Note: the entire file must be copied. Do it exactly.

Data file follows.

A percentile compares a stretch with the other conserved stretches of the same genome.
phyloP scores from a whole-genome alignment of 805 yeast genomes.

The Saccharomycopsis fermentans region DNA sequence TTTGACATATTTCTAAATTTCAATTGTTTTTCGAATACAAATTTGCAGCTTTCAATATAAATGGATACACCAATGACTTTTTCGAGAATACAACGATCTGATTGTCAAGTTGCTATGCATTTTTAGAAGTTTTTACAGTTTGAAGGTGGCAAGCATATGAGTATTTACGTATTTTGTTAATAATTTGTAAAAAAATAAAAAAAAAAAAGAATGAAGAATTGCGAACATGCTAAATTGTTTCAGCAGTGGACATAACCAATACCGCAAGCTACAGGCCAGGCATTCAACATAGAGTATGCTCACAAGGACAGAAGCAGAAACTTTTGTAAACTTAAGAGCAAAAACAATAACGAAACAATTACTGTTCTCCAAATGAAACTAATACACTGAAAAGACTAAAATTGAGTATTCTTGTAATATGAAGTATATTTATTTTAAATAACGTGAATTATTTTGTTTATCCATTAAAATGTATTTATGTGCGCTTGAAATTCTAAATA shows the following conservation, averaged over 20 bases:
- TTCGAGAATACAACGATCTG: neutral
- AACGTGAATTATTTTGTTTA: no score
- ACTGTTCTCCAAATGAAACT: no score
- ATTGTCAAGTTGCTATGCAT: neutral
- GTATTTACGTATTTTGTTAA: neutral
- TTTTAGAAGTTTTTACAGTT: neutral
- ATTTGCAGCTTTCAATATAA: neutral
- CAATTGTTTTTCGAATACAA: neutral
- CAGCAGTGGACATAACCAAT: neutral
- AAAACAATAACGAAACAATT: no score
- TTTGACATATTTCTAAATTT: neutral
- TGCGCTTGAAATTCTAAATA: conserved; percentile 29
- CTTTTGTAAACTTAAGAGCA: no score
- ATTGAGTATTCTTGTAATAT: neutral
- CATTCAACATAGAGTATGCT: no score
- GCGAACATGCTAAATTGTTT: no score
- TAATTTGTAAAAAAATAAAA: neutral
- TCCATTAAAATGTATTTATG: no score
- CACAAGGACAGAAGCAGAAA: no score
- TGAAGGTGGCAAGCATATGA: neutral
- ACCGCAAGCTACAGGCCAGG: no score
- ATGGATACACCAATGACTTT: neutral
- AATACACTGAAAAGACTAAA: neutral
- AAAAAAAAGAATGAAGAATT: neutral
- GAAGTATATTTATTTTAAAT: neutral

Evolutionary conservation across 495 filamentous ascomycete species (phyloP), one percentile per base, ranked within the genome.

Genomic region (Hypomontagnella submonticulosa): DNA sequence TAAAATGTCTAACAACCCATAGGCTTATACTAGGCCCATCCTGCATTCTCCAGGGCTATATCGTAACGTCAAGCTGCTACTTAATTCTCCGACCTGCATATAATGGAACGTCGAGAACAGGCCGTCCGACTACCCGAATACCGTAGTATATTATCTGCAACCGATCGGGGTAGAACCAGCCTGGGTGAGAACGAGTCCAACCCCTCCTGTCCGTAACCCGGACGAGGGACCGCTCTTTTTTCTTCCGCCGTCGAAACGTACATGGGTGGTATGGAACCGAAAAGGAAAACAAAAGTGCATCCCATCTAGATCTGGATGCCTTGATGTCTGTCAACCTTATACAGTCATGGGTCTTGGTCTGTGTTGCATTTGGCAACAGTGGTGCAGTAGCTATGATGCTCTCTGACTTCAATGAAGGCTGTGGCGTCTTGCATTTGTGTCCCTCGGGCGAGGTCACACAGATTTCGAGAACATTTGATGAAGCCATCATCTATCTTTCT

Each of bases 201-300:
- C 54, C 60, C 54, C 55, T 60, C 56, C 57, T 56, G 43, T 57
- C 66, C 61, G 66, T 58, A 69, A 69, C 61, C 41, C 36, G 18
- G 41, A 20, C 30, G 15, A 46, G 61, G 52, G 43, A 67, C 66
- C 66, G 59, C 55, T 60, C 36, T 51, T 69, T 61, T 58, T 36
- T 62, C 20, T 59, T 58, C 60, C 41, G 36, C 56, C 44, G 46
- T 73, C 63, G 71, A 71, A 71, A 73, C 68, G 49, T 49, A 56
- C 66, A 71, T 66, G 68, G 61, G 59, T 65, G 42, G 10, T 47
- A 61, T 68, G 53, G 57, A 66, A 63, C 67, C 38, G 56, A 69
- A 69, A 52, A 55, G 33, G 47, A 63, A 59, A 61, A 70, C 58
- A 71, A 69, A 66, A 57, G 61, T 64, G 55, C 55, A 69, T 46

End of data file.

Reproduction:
A percentile compares a stretch with the other conserved stretches of the same genome.
phyloP scores from a whole-genome alignment of 805 yeast genomes.

The Saccharomycopsis fermentans region DNA sequence TTTGACATATTTCTAAATTTCAATTGTTTTTCGAATACAAATTTGCAGCTTTCAATATAAATGGATACACCAATGACTTTTTCGAGAATACAACGATCTGATTGTCAAGTTGCTATGCATTTTTAGAAGTTTTTACAGTTTGAAGGTGGCAAGCATATGAGTATTTACGTATTTTGTTAATAATTTGTAAAAAAATAAAAAAAAAAAAGAATGAAGAATTGCGAACATGCTAAATTGTTTCAGCAGTGGACATAACCAATACCGCAAGCTACAGGCCAGGCATTCAACATAGAGTATGCTCACAAGGACAGAAGCAGAAACTTTTGTAAACTTAAGAGCAAAAACAATAACGAAACAATTACTGTTCTCCAAATGAAACTAATACACTGAAAAGACTAAAATTGAGTATTCTTGTAATATGAAGTATATTTATTTTAAATAACGTGAATTATTTTGTTTATCCATTAAAATGTATTTATGTGCGCTTGAAATTCTAAATA shows the following conservation, averaged over 20 bases:
- TTCGAGAATACAACGATCTG: neutral
- AACGTGAATTATTTTGTTTA: no score
- ACTGTTCTCCAAATGAAACT: no score
- ATTGTCAAGTTGCTATGCAT: neutral
- GTATTTACGTATTTTGTTAA: neutral
- TTTTAGAAGTTTTTACAGTT: neutral
- ATTTGCAGCTTTCAATATAA: neutral
- CAATTGTTTTTCGAATACAA: neutral
- CAGCAGTGGACATAACCAAT: neutral
- AAAACAATAACGAAACAATT: no score
- TTTGACATATTTCTAAATTT: neutral
- TGCGCTTGAAATTCTAAATA: conserved; percentile 29
- CTTTTGTAAACTTAAGAGCA: no score
- ATTGAGTATTCTTGTAATAT: neutral
- CATTCAACATAGAGTATGCT: no score
- GCGAACATGCTAAATTGTTT: no score
- TAATTTGTAAAAAAATAAAA: neutral
- TCCATTAAAATGTATTTATG: no score
- CACAAGGACAGAAGCAGAAA: no score
- TGAAGGTGGCAAGCATATGA: neutral
- ACCGCAAGCTACAGGCCAGG: no score
- ATGGATACACCAATGACTTT: neutral
- AATACACTGAAAAGACTAAA: neutral
- AAAAAAAAGAATGAAGAATT: neutral
- GAAGTATATTTATTTTAAAT: neutral

Evolutionary conservation across 495 filamentous ascomycete species (phyloP), one percentile per base, ranked within the genome.

Genomic region (Hypomontagnella submonticulosa): DNA sequence TAAAATGTCTAACAACCCATAGGCTTATACTAGGCCCATCCTGCATTCTCCAGGGCTATATCGTAACGTCAAGCTGCTACTTAATTCTCCGACCTGCATATAATGGAACGTCGAGAACAGGCCGTCCGACTACCCGAATACCGTAGTATATTATCTGCAACCGATCGGGGTAGAACCAGCCTGGGTGAGAACGAGTCCAACCCCTCCTGTCCGTAACCCGGACGAGGGACCGCTCTTTTTTCTTCCGCCGTCGAAACGTACATGGGTGGTATGGAACCGAAAAGGAAAACAAAAGTGCATCCCATCTAGATCTGGATGCCTTGATGTCTGTCAACCTTATACAGTCATGGGTCTTGGTCTGTGTTGCATTTGGCAACAGTGGTGCAGTAGCTATGATGCTCTCTGACTTCAATGAAGGCTGTGGCGTCTTGCATTTGTGTCCCTCGGGCGAGGTCACACAGATTTCGAGAACATTTGATGAAGCCATCATCTATCTTTCT

Each of bases 201-300:
- C 54, C 60, C 54, C 55, T 60, C 56, C 57, T 56, G 43, T 57
- C 66, C 61, G 66, T 58, A 69, A 69, C 61, C 41, C 36, G 18
- G 41, A 20, C 30, G 15, A 46, G 61, G 52, G 43, A 67, C 66
- C 66, G 59, C 55, T 60, C 36, T 51, T 69, T 61, T 58, T 36
- T 62, C 20, T 59, T 58, C 60, C 41, G 36, C 56, C 44, G 46
- T 73, C 63, G 71, A 71, A 71, A 73, C 68, G 49, T 49, A 56
- C 66, A 71, T 66, G 68, G 61, G 59, T 65, G 42, G 10, T 47
- A 61, T 68, G 53, G 57, A 66, A 63, C 67, C 38, G 56, A 69
- A 69, A 52, A 55, G 33, G 47, A 63, A 59, A 61, A 70, C 58
- A 71, A 69, A 66, A 57, G 61, T 64, G 55, C 55, A 69, T 46